Both efforts typify what is happening across the country as progressives like Governor Sebelius can point to real success in reducing abortion thanks to pragmatic solutions while the opposition tries to score debating points by promoting bills that do nothing to reduce abortion and promote the erosion of civl liberties.

More practical solutions are being promoted to prevent HIV in African American communities in Illinois ...

HIV Prevention Efforts Failing Women: Will The World Respond?

Adrienne Germain is President of the International Women's Health Coalition.

In the next five minutes, another 25 women and girls will be infected with HIV. They are students, housewives, teachers, mothers, and more. HIV/AIDS programs have failed them, just as they have failed the 17 million women currently living with HIV/AIDS, and the countless others who have already died. We must do better.

Let’s take a look at the failure and its causes. In 2001, governments of the world declared that we would empower women and girls against the pandemic. When the world’s governments and civil society again convene at the United Nations next week they need to recognize that the situation is worse for women and girls today than it was five years ago. Infection rates among women and girls are rising in all regions, not only sub-Saharan Africa, because policies and funded programs to empower and protect them have not been a priority.

A Step Backward in Kenya

Following on the heels of coverage in the New York Times yesterday and Scott's post about it, we hear more today about the HIV epidemic in Kenya. First Lady Lucy Kibaki has made a strong statement against condom use:

"Those still in school and colleges have no business having access to condoms..."

Considering that the successes in lowering the infection rate in Kenya have been from comprehensive prevention campaigns, this statement could not have been a more obvious step backward.

The Rumor Mill: Kilpatrick Fighting for UNFPA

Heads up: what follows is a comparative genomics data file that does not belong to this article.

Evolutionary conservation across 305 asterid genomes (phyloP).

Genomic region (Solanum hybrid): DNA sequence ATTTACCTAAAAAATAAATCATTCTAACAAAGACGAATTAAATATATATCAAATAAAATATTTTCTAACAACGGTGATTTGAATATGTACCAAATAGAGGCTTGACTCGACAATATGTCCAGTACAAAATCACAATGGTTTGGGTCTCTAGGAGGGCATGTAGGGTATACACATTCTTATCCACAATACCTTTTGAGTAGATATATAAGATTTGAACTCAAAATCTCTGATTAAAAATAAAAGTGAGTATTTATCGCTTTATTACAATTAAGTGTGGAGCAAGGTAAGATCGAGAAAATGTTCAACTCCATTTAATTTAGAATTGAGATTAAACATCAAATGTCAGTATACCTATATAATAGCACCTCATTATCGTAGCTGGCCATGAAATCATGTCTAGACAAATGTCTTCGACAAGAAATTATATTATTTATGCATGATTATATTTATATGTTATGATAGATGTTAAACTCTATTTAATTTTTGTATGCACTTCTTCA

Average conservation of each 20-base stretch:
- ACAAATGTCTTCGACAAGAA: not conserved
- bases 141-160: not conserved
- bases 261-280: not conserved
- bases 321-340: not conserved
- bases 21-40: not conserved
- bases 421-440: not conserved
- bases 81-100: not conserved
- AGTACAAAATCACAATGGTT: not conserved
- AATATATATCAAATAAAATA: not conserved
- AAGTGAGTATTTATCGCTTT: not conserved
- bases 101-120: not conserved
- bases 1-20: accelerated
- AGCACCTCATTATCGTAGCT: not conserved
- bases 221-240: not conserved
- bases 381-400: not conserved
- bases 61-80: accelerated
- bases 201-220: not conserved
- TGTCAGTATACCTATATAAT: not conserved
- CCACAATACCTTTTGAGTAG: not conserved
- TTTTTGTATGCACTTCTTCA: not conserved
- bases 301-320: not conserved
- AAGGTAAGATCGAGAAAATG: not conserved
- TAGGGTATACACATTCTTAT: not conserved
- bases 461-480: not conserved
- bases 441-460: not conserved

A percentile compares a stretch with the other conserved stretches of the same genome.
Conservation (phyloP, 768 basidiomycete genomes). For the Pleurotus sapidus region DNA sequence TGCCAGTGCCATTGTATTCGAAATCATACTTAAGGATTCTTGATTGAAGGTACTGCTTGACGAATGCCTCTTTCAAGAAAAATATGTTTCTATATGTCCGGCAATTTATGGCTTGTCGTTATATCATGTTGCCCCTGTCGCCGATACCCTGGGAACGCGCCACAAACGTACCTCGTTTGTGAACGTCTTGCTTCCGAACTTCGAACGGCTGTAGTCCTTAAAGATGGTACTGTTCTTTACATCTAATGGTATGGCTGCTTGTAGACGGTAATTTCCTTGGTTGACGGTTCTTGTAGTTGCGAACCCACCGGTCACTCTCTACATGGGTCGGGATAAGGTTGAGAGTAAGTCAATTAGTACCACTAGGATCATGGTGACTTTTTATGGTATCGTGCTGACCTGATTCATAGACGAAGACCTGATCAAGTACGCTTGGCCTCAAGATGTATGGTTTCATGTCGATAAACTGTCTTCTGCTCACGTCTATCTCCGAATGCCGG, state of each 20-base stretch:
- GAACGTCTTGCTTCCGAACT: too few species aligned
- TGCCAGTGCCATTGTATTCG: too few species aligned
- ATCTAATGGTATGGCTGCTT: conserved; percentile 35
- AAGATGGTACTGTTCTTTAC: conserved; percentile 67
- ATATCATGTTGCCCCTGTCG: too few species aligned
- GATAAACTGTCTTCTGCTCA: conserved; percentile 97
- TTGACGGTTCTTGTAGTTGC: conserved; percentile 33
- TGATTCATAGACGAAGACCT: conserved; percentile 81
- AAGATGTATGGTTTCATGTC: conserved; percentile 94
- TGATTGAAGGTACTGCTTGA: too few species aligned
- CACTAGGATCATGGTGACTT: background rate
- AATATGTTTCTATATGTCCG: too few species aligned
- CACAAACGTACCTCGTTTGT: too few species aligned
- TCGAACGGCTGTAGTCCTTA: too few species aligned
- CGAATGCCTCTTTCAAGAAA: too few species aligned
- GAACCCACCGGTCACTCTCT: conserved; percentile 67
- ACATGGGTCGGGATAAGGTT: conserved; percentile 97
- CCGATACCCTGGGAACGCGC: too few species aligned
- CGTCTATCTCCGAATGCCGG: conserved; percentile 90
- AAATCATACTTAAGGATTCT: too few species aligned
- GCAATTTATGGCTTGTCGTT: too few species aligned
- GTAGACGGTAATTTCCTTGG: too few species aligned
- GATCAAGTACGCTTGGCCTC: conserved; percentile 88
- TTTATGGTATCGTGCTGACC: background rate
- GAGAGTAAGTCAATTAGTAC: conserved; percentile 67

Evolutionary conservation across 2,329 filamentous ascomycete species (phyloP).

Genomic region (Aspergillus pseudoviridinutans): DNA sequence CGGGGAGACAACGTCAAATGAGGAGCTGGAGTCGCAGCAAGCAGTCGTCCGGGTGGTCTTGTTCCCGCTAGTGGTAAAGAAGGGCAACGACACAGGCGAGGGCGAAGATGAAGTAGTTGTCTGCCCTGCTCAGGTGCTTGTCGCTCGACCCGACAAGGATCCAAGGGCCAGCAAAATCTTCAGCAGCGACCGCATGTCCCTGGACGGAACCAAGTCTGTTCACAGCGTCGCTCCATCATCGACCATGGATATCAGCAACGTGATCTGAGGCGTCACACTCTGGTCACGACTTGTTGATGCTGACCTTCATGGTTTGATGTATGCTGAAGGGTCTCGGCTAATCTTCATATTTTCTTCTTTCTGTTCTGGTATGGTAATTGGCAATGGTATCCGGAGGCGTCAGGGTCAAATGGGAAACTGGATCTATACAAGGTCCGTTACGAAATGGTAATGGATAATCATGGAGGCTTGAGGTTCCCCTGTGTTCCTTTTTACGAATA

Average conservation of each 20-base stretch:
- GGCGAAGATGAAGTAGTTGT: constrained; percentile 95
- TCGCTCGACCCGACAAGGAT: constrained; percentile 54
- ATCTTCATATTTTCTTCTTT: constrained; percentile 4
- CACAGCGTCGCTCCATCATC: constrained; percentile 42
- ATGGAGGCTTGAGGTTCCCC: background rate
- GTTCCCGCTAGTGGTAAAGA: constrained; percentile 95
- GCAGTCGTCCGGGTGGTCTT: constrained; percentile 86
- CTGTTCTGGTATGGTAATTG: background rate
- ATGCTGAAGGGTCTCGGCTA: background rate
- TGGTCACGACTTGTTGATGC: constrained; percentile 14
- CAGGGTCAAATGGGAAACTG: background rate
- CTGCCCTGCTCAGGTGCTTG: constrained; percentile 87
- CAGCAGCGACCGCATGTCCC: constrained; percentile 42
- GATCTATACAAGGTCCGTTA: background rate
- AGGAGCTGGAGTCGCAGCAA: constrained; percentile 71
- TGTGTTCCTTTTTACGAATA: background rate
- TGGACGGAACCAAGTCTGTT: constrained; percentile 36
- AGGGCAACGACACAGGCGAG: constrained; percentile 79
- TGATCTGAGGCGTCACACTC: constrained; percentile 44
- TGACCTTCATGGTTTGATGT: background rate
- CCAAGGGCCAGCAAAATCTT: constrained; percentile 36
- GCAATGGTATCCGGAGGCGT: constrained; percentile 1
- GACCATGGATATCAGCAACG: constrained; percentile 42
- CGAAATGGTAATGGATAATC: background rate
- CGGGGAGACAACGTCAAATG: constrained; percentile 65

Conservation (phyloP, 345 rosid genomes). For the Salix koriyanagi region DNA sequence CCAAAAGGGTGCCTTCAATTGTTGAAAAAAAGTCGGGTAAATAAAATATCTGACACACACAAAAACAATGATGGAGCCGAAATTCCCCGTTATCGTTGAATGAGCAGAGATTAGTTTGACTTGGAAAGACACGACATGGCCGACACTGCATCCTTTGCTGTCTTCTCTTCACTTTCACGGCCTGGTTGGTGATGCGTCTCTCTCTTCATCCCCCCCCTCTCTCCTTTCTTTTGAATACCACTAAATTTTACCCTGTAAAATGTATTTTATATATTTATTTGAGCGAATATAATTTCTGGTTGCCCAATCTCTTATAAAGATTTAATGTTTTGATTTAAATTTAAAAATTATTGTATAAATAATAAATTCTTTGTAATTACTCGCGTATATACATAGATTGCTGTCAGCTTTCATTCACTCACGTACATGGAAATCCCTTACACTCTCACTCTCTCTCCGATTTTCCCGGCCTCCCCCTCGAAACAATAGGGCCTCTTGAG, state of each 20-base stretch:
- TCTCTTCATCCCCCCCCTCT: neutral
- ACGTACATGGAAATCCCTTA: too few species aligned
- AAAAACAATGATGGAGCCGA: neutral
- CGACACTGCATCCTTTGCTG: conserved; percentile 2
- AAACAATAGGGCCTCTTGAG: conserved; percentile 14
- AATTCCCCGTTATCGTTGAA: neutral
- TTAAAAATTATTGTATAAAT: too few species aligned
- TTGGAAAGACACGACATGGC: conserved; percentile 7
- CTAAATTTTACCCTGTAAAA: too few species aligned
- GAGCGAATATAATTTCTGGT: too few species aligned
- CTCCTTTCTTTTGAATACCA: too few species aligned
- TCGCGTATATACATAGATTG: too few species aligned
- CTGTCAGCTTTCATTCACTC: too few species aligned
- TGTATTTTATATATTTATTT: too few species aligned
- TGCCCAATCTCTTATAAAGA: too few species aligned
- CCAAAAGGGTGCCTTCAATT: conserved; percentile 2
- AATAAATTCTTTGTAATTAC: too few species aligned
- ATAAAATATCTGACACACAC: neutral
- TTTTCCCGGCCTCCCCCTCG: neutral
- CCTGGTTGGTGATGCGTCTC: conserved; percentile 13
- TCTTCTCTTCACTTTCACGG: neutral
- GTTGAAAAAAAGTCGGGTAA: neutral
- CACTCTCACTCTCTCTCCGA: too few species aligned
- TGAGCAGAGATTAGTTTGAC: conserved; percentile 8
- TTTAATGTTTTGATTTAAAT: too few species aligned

Rep. Carolyn C. Kilpatrick (D-MI) plans to stand up for UNFPA, the UN Population Fund, by introducing an amendment during House Appropriations Committee foreign operations mark up May 25. Recognizing that the Administration has stretched the law the past four years to find reason to not release the Congressionally-appropriated funds to UNFPA, Kilpatrick’s office is working around it. Her amendment says if the Administration wants to withhold the funds again, the $34 million in the bill for UNFPA will go specifically to obstetric fistula prevention and treatment. Stay tuned.

House Committee Restores Some Family Planning Funds

A House committee today rejected Bush’s request to cut international family planning programs by $79 million, by restoring $56 million of funding. This is still a cut from current levels of funding, and if this goes unchanged, means that women and men that are currently receiving services to help plan when and how many children to have, among other things, will be left without.

The subcommittee also included $34 million for UNFPA, the UN population fund, to provide reproductive health services. UNFPA programs reach countries the United States does not, so it is one more way for Americans to improve life in many parts of the world.

Americans have made a great difference in the health and well being of women and children around the world with our support of these programs. We can continue to be a leader, or we can let these cuts stand. We’ll have to see if opponents will go after these programs – and will be tracking this issue here. Next step: The full Appropriations Committee is scheduled to consider this bill Thursday, May 25.